Bullying in the Classroom

There’s a lot of talk given to the bullying problem we see in today’s society and yet not a lot seems to be effective at dealing with it.  Parents’ and educators’ attempts to intervene and reduce bullying seem ineffective at best and children are often left to their own devices to deal with it.  Part of the problem seems to be that us adults tend to focus on the specific children involved in the matter.  After all, doesn’t that make sense to look to those who are bullying or being bullied while leaving others out of it?

Turns out, it doesn’t.

There has been mounting research over the last decade that has found that although there are predictive individual characteristics of those who bully, they are moderated by the degree to which an individual classroom has “pro-bullying norm”.  That is, classrooms in which bullying actually is acceptable to the other students is where we see more bullying and bullying by a wider variety of individuals.  Importantly, this pro-bullying norm can be in place in two ways: (1) there are high levels of bullying in the classroom so children begin to see this as the social norm, and (2) there are low levels of anti-bullying attitudes present in the classroom.  It shouldn’t be surprising that if either or both of these are in place, bullying becomes an acceptable behaviour, one that may even serve the purpose of increasing or maintaining a child’s social status in the classroom.

When we look at how this larger environment influences behaviour, is it any wonder our focus on the individuals involved rarely change the situation?  And yet, because this behaviour is so highly associated with an environment that is conducive to it, how can parents and teachers work to change things?

Importantly, this starts in the home.  As much as many parents see bullying as a “school problem”, there is simply no room for parents to ignore their critical role in the types of attitudes their children have about bullying and how this plays into a larger “pro-bullying norm” that enables bullying to continue.  It doesn’t matter if your child is never the aggressor or the victim, we need to ensure our children are raised with the idea that bullying is not okay.  Now, how to do that?

A few ideas, though obviously there are many ways:

  1. Don’t bully your own children. This doesn’t mean you don’t have boundaries and rules in the house, but rather we stop putting our own ideas of what our children should be on them and try to force them to fit our standards.  See who your child is and appreciate and love every what-seems-weird bit of them.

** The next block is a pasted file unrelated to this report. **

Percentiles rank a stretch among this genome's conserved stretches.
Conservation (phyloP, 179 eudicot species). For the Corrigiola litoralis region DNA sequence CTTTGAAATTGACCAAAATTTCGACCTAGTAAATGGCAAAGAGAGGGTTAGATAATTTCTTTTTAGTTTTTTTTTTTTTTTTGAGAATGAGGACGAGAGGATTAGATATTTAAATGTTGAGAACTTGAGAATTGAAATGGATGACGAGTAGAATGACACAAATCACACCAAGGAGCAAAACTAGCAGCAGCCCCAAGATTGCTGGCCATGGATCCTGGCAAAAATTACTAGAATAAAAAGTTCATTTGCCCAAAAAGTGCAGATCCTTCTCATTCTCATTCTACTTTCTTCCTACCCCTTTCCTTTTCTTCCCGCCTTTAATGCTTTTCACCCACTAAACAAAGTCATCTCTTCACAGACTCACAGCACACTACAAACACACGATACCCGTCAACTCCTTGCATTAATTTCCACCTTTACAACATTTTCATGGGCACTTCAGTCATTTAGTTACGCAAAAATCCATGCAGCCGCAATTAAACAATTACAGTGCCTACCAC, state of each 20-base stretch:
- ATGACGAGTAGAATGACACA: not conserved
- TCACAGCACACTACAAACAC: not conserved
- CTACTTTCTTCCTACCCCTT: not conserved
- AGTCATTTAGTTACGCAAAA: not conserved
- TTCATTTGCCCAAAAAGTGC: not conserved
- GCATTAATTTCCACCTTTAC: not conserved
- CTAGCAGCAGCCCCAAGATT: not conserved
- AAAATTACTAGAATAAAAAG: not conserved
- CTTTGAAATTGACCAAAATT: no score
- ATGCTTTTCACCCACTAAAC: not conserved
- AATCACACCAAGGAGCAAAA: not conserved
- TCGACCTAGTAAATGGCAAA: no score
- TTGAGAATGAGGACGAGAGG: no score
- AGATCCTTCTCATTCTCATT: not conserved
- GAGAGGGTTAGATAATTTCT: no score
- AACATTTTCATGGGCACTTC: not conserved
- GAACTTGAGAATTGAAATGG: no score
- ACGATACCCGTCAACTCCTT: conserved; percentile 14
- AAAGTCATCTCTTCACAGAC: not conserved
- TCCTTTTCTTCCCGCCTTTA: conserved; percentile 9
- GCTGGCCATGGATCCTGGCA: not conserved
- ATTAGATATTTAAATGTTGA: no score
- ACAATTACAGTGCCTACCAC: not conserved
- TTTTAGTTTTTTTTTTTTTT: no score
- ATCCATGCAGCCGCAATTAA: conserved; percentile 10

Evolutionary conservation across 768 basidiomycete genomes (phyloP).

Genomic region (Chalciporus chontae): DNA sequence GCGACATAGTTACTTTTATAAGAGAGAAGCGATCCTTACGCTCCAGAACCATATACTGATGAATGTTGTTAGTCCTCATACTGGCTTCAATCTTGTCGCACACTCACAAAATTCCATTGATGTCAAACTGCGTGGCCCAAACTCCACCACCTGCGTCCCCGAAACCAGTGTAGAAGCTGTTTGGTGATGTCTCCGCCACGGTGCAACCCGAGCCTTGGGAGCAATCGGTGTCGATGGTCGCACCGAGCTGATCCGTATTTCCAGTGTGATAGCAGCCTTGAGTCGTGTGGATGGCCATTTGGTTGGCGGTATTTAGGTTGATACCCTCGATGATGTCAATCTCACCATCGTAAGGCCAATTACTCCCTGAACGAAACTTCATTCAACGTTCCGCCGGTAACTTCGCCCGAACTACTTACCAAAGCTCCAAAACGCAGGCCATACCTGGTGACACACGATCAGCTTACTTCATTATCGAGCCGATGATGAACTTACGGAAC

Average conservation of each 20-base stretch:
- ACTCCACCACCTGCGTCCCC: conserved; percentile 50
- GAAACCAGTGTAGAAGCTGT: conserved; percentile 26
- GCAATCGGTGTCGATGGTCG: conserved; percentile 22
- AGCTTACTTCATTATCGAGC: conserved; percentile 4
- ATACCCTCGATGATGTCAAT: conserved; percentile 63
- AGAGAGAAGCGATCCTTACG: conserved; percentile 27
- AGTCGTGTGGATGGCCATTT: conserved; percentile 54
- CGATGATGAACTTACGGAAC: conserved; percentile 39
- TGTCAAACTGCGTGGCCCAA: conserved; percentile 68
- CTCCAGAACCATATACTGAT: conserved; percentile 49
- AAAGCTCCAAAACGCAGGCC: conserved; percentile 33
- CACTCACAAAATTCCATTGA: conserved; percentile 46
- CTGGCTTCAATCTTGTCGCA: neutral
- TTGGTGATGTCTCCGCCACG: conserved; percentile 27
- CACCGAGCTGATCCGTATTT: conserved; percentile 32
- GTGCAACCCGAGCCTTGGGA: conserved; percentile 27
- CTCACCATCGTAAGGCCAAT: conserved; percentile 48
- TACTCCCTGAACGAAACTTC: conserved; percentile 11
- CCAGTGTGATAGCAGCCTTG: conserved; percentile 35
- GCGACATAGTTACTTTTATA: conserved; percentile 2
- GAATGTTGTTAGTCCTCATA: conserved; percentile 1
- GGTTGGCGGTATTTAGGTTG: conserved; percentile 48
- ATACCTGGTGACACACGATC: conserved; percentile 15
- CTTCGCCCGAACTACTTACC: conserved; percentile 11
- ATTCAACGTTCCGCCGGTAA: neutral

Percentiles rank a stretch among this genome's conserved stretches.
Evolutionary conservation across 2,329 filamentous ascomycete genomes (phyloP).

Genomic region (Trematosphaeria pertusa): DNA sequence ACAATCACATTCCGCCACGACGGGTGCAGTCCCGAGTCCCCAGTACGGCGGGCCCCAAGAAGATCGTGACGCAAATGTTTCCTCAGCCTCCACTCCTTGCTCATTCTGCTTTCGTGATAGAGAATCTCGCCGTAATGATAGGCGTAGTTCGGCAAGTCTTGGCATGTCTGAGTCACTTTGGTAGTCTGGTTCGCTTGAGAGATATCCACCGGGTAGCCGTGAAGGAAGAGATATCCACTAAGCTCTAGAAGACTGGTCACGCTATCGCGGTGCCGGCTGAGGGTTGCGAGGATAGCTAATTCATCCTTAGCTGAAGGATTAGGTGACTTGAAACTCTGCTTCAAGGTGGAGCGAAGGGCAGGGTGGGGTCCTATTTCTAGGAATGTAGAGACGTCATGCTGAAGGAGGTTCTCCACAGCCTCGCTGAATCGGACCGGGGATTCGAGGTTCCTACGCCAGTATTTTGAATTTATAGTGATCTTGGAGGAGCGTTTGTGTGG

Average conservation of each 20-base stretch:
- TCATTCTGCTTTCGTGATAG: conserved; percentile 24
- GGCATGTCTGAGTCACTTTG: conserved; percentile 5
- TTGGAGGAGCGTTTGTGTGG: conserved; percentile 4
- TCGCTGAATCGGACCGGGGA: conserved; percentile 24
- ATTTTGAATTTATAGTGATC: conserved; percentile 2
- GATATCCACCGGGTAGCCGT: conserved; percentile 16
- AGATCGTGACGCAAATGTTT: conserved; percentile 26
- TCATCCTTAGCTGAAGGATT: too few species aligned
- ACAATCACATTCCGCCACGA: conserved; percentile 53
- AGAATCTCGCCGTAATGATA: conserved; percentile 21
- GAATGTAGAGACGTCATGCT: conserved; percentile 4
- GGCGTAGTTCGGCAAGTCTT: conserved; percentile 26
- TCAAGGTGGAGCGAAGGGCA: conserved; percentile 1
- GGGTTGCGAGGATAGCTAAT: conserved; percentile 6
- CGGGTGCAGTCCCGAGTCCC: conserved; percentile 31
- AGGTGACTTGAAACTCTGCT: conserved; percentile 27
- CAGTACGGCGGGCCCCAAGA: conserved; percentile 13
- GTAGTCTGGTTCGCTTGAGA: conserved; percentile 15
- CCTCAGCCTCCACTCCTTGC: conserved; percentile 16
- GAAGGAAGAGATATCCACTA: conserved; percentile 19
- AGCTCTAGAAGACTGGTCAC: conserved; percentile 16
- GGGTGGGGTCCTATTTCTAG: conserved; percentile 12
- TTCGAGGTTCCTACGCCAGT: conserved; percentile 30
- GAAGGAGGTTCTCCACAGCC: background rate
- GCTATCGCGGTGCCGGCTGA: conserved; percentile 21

2. Model anti-bullying attitudes. Let’s face it, there are tons of ways us adults bully those around us and our children are often privy to these interactions.  Pay attention to how you treat others and stand up against bullying when you see it around you knowing that you are modeling these ideas and behaviours for your own child.

  3. Don’t blame the victim. If your child comes to you with a story of something that happened at school – even if it wasn’t to them – always make it clear that the victim is not to blame.  Don’t say things like “Well, he should toughen up” or “She shouldn’t have worn that”, but address the behaviour of the wrongdoer.  Talk to your child about how they can help the victim and why they should.

  4. Take any situation your child presents you with seriously. If a child knows a parent is on their side, it removes the doubt that somehow the child is at fault.  As parents, we then need to be the ones to pressure the school to address the problems both at the individual and environmental level.  This can only happen when we see the seriousness of what is happening and won’t happen when parents dismiss their child’s complaints or try to change their child to stop the bullying instead of addressing what is happening.

This doesn’t mean the school is free to ignore problems – they aren’t – but if we know we’re starting at home with each individual child, we know that the job of the school will be much easier and hopefully we can see an end to bullying behaviour.

By Tracy Cassels

December 07, 2015